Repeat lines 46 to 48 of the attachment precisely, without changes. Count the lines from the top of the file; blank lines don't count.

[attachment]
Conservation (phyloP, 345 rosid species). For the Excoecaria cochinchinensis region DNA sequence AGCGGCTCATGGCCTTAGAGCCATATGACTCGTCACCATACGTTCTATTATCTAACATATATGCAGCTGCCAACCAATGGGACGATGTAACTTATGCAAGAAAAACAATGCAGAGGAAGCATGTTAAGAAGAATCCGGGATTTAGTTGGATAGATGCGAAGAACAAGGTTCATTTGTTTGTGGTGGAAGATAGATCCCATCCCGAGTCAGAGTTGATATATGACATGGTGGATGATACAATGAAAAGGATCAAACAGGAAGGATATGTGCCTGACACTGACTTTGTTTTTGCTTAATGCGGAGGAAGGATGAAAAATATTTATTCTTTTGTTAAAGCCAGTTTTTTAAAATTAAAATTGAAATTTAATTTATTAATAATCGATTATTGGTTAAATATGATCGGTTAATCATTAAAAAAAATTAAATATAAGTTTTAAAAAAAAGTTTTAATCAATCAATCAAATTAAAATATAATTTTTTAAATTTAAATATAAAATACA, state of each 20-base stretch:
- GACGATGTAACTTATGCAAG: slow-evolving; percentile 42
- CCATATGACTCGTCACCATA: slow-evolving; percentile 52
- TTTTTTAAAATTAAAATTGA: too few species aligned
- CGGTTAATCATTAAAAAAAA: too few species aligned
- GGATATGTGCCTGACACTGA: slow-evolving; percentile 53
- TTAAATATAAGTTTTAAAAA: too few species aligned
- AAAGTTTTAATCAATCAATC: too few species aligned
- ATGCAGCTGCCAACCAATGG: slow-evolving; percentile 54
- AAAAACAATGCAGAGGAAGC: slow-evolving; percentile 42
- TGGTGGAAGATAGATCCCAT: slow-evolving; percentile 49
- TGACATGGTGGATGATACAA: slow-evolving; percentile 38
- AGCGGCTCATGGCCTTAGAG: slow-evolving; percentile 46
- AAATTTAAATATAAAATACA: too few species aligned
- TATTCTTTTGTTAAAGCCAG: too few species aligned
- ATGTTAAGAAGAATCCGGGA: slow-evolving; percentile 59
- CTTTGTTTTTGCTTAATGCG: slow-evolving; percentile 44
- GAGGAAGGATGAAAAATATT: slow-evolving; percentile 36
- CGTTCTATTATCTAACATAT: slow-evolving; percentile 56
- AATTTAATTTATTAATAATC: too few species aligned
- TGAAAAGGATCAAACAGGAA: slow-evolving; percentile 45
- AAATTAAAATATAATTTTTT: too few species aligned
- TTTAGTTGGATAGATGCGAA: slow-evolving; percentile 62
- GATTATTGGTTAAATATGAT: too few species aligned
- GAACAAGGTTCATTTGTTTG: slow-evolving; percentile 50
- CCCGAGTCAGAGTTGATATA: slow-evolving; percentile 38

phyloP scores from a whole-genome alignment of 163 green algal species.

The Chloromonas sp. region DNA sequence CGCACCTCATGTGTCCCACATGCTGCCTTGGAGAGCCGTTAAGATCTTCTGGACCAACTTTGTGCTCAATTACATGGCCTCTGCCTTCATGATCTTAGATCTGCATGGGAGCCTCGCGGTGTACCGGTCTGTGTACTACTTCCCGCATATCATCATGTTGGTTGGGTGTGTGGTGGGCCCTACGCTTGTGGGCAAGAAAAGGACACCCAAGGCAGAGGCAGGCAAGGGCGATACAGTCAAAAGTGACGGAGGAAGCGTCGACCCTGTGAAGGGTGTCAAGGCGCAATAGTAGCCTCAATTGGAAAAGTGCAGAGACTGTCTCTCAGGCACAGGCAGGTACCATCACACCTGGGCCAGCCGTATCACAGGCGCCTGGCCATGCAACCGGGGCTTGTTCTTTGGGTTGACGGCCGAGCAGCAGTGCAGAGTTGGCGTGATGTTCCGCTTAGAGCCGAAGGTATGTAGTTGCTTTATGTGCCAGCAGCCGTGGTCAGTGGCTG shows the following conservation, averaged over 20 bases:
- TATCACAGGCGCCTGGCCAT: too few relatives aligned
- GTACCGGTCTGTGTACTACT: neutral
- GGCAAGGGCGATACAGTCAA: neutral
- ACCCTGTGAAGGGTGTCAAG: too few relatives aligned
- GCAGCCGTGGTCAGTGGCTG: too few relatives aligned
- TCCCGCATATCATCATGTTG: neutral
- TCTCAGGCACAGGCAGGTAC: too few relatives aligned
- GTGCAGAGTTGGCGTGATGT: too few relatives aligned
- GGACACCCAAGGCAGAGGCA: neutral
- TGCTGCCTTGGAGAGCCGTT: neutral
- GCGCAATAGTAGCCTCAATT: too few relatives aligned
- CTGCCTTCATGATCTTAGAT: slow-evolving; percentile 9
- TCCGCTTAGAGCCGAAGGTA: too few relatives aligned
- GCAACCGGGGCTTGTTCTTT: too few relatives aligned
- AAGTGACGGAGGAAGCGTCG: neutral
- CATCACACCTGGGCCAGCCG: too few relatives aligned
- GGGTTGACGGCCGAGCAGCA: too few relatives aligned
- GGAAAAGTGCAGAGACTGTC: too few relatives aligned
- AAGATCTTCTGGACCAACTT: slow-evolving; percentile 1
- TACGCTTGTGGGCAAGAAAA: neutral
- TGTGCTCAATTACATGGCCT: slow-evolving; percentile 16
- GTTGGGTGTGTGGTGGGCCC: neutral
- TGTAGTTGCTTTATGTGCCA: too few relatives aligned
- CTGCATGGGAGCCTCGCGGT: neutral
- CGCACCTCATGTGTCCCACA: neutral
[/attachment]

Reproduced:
- GGAAAAGTGCAGAGACTGTC: too few relatives aligned
- AAGATCTTCTGGACCAACTT: slow-evolving; percentile 1
- TACGCTTGTGGGCAAGAAAA: neutral